The plan came as part of its Modern Slavery Bill, which was currently going through parliament. Today was the last committee stage of the bill before it went to the report stage. The home office said it hoped it would be on the statute books by the end of this parliament.
It said the bill, which would be similar to transparency requirements in California, went further than any comparable legislation in the world by applying to businesses regardless of their nature or what they supplied. This could include both goods and services.
Exact thresholds for company size have yet to be clarified, but a consultation will be held to decide this.
Discussing the move, Karen Bradley, UK minister for modern slavery and organised crime, said there were already many companies showing a lead and taking action. However, she added: “Greater transparency will give customers, campaigners and shareholders the information they need to hold all big business to account while also supporting companies to do the right thing.”
Cases of labour exploitation overtook that of sexual exploitation, according to a report published by the Salvation Army yesterday, which looked at its support services for adult victims of human trafficking identified in England and Wales.
Labour exploitation on the up
Between July 2011 and June 2014, 42% of the 1,800 people referred to the charity’s human trafficking unit had been subjected to labour exploitation, compared to 38% subjected to sexual exploitation and 10% to domestic servitude. It said the jump in labour figures in England and Wales were likely due to an increase in police controls and rescue operations.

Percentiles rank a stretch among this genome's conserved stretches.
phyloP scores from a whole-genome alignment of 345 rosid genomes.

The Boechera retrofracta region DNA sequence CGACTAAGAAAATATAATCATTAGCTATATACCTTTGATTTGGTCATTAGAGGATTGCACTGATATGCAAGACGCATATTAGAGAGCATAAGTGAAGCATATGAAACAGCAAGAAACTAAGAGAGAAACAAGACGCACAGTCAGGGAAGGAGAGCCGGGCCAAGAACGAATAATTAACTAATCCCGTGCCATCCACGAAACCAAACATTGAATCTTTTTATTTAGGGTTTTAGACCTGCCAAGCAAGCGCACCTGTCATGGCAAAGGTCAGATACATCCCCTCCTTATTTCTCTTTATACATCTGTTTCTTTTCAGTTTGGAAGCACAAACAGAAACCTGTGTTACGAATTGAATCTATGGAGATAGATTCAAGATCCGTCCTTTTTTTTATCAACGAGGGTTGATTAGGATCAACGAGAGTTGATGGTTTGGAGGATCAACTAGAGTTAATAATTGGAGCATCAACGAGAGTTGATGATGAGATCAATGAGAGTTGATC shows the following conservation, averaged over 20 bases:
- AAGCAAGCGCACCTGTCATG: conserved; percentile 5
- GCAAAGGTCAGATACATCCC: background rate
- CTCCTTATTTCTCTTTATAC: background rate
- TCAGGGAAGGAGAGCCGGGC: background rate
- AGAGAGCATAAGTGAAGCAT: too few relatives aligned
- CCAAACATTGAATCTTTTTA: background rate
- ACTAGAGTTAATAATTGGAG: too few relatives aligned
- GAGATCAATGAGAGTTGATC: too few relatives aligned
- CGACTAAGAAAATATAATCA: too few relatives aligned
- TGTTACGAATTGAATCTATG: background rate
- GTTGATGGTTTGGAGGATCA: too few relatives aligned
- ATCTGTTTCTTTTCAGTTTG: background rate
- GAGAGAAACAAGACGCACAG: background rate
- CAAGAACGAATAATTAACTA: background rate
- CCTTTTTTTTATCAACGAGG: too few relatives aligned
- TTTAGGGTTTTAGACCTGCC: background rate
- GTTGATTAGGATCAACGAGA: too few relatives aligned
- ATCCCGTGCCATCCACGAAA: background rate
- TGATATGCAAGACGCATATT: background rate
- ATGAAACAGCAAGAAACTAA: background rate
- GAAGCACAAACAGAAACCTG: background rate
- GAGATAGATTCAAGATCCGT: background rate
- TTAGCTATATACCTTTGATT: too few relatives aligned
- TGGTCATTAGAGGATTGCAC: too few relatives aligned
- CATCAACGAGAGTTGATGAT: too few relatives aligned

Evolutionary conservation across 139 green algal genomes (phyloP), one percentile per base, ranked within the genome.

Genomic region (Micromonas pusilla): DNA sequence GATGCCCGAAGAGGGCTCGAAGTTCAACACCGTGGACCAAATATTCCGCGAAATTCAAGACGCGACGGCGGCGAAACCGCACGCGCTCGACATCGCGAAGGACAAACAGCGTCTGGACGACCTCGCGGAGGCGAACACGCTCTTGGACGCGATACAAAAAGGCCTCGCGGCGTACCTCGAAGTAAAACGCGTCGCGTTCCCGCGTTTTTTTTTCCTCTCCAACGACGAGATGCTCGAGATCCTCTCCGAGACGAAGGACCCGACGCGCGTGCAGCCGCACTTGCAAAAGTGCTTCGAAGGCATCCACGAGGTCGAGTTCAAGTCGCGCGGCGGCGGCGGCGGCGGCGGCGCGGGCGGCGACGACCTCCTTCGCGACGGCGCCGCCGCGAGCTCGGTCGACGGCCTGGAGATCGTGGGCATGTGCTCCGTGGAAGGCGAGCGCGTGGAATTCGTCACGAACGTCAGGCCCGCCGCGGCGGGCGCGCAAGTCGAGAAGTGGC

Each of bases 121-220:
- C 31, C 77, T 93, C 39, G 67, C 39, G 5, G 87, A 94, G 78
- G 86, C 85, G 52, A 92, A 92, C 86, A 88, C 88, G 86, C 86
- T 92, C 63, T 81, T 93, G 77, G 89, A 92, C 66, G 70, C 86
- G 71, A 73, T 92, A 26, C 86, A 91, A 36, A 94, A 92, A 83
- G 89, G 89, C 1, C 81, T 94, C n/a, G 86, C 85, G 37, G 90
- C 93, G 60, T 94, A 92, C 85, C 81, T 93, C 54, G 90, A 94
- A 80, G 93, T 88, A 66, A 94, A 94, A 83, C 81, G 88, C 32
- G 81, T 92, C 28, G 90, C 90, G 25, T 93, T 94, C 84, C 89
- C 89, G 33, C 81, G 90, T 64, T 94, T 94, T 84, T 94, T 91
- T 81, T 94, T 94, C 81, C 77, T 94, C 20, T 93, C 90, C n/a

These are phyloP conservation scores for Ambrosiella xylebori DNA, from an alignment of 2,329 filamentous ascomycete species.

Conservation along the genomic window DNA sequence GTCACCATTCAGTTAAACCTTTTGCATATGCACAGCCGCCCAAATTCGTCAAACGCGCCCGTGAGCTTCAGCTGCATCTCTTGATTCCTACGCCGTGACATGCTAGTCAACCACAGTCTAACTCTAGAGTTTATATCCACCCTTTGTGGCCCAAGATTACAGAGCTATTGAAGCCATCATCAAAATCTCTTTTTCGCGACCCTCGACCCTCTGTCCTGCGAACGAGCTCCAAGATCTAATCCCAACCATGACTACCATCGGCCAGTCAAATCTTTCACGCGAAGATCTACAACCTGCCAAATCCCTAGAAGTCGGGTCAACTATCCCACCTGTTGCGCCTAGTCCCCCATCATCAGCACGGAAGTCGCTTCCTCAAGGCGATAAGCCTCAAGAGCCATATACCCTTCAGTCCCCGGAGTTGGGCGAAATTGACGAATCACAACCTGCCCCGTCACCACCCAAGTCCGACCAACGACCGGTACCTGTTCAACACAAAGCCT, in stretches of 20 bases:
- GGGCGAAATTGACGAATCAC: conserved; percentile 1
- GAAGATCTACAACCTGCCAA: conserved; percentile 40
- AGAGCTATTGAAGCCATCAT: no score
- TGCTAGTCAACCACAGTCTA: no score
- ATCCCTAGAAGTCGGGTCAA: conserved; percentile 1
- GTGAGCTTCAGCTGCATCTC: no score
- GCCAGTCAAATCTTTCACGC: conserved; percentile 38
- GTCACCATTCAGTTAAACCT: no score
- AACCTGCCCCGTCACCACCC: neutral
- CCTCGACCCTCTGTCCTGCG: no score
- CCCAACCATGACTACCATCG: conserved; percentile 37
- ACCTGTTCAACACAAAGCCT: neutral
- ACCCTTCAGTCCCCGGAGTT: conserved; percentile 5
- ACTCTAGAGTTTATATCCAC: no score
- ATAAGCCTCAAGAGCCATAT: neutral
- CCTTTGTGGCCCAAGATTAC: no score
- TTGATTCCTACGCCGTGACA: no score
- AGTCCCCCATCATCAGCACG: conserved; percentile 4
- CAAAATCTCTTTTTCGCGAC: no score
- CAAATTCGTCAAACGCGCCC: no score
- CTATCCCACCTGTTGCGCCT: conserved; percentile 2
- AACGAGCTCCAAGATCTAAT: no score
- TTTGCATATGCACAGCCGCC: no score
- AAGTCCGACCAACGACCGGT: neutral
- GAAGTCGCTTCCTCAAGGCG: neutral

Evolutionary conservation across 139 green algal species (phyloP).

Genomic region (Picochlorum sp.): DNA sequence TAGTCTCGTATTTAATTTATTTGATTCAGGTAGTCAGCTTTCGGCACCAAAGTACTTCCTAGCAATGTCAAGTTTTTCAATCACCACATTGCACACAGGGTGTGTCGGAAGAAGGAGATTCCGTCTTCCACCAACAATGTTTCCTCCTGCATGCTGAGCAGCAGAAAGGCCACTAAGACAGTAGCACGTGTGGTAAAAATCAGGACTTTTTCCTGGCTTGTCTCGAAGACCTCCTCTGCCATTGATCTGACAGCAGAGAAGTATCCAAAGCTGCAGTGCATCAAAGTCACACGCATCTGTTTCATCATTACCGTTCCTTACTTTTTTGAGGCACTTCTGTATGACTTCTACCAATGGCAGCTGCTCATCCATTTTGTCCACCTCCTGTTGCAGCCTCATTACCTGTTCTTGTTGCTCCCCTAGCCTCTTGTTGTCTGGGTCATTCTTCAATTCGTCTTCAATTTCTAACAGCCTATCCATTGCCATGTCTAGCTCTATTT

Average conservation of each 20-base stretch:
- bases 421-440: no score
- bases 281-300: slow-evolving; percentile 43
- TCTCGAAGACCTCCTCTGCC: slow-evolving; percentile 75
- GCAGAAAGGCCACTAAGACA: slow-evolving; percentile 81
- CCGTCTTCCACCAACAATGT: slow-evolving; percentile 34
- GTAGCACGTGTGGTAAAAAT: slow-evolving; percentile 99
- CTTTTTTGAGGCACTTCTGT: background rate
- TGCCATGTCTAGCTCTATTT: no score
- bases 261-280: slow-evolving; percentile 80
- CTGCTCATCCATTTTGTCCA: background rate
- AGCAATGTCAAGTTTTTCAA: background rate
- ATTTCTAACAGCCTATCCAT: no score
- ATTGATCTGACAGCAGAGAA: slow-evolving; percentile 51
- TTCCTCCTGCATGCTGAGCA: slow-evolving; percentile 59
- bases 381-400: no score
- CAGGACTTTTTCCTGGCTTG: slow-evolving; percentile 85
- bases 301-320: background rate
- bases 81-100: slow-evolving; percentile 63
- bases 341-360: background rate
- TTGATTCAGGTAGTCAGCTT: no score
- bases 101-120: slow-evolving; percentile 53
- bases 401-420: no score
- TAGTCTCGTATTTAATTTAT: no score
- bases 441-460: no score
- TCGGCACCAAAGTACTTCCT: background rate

Anne Read, the charity's anti-trafficking response coordinator, said this increase was saddening, but was pleased with the increase in offensive authority action to bring perpetrators to justice and work across sectors to raise awareness.
Meanwhile, Bradley said: “The fact that there are more people in slavery today than at any other time in human history is shameful. We all have a responsibility to stamp out this evil trade and this world leading measure calls on business to play their part.”
Fishing out the problem
Slavery in food supply chains hit headlines this summer when an investigation by the UK newspaper The Guardian alleged slave workers subjected to intimidation and violence were manning Thai fishmeal boats, which supplied the European prawn industry.
The home office was unable to provide clarification on how far back this legislation - plans for which pre-dated the Guardian report - would take the supply chain in such cases. Instead a spokesperson reiterated that the bill was still under consultation and that once finalised statutory guidance would be given on the kind of information needed to show a company's comply.
Other moves in this area included a document entitled Transparency in the UK Food Supply Chain – Guidance on ensuring ethical labour standards in August this year from NGO Stronger Together. It said its guidance sought to lay out pragmatic and straightforward good practice for UK-based growers and producers.